This spring, I had the wonderful opportunity to visit Tassajara and hike in the Los Padres National Forest. Because there had been a fire in the forest surrounding Tassajara, the wildflowers were spectacular and the landscape much changed. I prepared three posts about the flowers and the fire, which you can find here.
Last week, I returned for the last few days of the guest season. Today, the monastery doors will close and, after a short work period, the monks will live in seclusion until they open the doors again in the spring.
A feeling of fall was in the air. Trees changing color, everything dusty, things breaking down, and the people a bit tired after a summer of working very hard preparing delicious meals and taking care of the guests, the baths, the gardens...
And while Tassajara Valley was green and inviting, we saw many trees that had not survived the fire.
Beautiful against the dark blue fall sky, but also a sign of great fire danger for the next few years to come.
And yet, a feeling of rebirth and growth was in the air. Many of trees that had looked dead in the spring were resprouting vigerously. It was quite a sight to see oak leaves come out of a piece of charcoal.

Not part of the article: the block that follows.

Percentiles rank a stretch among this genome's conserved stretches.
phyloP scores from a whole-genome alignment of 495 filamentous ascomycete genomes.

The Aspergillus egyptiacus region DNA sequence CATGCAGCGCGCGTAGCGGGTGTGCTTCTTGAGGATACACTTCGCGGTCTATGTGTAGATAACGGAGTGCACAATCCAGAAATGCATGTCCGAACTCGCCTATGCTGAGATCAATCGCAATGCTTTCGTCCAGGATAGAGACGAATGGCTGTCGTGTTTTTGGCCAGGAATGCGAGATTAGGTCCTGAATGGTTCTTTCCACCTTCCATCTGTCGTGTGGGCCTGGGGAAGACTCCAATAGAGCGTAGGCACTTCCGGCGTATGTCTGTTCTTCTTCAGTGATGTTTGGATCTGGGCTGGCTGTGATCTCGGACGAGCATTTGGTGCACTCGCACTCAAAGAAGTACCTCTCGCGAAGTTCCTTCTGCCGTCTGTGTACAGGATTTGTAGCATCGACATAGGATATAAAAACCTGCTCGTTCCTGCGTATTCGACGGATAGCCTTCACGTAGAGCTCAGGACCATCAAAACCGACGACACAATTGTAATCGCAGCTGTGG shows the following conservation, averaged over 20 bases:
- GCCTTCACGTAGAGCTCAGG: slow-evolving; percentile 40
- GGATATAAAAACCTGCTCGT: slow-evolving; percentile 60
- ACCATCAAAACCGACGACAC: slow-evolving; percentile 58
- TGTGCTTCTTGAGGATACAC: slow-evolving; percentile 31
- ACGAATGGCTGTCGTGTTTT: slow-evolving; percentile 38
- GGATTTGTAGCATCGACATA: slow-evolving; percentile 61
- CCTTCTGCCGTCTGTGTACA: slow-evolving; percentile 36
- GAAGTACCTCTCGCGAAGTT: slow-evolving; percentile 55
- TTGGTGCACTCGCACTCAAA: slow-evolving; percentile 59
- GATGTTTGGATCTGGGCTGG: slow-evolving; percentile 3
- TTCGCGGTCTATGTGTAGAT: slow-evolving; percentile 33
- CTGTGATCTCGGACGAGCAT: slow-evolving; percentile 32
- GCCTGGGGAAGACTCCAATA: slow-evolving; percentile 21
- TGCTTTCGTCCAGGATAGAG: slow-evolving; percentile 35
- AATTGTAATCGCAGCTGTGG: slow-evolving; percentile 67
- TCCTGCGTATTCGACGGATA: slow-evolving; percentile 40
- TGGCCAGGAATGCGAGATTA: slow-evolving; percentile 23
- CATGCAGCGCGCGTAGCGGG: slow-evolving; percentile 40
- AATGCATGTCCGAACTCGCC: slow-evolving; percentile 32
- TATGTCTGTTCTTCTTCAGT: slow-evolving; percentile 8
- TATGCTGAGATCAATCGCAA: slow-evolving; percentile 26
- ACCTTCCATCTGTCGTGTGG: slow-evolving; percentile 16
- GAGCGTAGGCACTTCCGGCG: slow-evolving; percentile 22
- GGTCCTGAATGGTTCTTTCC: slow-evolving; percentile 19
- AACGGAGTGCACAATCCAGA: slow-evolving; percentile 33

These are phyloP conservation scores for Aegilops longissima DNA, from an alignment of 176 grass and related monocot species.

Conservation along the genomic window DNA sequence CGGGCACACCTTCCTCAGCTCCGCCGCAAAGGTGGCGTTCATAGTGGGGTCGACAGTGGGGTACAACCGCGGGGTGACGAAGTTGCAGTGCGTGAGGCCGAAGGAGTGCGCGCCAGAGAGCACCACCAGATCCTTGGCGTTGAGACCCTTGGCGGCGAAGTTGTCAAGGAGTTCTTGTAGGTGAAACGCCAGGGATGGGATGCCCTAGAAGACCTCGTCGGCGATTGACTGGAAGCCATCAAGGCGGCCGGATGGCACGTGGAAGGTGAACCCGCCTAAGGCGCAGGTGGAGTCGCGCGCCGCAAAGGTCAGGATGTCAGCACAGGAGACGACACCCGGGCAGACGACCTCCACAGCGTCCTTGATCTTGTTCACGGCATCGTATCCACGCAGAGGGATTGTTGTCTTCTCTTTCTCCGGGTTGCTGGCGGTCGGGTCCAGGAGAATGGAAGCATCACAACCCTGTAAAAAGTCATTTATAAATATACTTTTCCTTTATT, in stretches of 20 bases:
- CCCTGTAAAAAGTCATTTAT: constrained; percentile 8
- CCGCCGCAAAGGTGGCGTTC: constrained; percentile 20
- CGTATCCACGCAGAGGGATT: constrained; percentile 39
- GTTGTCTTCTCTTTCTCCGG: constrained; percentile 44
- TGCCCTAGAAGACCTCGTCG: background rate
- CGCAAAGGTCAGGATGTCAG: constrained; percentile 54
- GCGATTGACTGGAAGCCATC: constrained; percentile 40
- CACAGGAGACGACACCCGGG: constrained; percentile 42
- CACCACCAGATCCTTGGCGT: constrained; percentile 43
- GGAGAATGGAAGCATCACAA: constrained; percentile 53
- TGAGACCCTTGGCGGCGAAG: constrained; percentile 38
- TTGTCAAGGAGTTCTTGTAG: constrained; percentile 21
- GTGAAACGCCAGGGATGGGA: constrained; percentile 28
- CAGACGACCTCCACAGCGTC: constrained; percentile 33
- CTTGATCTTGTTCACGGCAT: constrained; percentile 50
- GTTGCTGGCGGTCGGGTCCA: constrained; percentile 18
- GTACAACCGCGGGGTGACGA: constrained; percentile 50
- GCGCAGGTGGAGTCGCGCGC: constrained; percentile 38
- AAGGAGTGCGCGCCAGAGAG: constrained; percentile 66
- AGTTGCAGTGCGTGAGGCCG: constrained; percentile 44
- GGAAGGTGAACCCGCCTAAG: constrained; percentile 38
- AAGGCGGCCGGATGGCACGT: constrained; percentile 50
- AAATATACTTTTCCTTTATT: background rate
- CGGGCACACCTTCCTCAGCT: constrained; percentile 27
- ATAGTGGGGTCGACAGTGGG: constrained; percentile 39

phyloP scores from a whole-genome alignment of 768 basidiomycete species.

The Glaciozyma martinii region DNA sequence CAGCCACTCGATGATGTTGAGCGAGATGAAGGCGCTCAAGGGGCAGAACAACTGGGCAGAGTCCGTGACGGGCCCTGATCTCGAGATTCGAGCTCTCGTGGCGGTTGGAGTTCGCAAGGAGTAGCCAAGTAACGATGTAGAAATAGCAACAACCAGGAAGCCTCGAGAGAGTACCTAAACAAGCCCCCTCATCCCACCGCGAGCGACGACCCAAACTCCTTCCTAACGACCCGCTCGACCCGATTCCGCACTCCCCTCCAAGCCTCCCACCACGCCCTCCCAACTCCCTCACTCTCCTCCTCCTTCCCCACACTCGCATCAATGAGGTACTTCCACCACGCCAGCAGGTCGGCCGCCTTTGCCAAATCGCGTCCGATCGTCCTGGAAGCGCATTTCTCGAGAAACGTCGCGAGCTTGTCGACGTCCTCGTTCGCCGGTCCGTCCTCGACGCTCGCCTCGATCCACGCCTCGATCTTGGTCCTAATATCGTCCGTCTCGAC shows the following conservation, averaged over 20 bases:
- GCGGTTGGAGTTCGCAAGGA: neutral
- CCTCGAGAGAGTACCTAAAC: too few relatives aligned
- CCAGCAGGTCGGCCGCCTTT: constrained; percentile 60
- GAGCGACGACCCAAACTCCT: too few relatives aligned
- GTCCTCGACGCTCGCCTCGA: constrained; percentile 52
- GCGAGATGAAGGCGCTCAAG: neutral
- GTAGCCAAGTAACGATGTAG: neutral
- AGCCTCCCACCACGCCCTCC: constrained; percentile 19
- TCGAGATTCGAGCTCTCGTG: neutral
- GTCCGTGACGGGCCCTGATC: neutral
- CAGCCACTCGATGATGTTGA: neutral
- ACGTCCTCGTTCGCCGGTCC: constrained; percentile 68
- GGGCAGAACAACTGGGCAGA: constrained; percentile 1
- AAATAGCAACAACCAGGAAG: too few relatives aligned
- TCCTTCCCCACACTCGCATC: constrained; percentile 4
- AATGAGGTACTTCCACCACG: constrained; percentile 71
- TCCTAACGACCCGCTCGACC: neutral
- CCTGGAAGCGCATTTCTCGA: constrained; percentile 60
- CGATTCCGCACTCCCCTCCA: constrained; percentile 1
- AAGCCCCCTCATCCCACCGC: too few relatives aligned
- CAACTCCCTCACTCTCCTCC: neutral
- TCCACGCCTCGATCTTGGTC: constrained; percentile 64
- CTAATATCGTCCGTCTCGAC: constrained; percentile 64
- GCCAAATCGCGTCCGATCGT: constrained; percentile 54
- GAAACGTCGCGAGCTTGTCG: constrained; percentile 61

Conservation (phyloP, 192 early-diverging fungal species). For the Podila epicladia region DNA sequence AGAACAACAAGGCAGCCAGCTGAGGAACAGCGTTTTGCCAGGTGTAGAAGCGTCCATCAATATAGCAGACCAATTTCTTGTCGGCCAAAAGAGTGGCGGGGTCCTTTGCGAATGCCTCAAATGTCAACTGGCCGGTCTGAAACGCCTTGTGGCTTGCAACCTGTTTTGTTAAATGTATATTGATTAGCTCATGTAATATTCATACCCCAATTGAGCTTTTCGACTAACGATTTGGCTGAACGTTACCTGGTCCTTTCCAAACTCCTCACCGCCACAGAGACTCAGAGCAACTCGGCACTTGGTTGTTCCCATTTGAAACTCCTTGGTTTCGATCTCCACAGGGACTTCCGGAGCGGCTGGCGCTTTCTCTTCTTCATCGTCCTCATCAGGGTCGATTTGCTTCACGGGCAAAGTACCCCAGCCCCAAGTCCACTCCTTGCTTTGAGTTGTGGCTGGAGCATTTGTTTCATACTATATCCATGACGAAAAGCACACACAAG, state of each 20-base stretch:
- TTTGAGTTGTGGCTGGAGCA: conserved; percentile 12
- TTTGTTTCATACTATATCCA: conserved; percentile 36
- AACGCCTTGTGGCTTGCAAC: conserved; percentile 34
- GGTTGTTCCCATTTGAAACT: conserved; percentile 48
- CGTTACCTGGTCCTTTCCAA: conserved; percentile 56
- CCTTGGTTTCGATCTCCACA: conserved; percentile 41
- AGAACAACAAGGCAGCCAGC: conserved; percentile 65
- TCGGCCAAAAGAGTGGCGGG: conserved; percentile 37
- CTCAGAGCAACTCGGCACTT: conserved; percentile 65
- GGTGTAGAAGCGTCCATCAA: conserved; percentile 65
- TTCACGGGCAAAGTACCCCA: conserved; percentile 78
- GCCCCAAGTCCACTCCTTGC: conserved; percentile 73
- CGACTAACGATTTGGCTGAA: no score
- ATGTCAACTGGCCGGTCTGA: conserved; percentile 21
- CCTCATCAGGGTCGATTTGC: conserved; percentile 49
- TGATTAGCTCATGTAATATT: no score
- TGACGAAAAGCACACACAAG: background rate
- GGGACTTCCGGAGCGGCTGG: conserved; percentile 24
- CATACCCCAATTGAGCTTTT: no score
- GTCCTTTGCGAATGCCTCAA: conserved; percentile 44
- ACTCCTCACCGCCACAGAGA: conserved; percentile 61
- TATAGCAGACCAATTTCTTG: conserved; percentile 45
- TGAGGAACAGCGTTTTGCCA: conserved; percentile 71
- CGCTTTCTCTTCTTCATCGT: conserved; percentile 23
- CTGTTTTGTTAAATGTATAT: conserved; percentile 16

And in many places dry, black sticks were surrounded with fresh green. "The roots go very deep," one of the residents told us, "so the trees can come back."
And there was beauty in unexpected places. Goldenrod blooming, getting nourishment from the ash.
Epilobium (California fuchsia) adding color to the dry, dusty hillside.
A local buckwheat looking great in its brown fall display.
David, on his Montana Wildlife Gardener blog, had just done a post about the beauty of the shades of brown and tan, and Tassajara really brought that message home.
Agave were adding some muted green.
Many of the burnt branches of the bushes were offering support to a bindweed. I'm assuming it's the California native bindweed, Calystegia macrostegia, though it might be the invasive pest. I have to do more research to be sure.
Tarweeds, pretty as a picture.
And other small plants, faint reminders of the explosion of color I'd experienced in the spring.
After 4 days, I left refreshed by the quiet and the subtle beauty, and carrying in my heart all the monks who will stay for the difficult, dark winter period, dedicating their life to their practice until the doors open again in spring, for another guest season.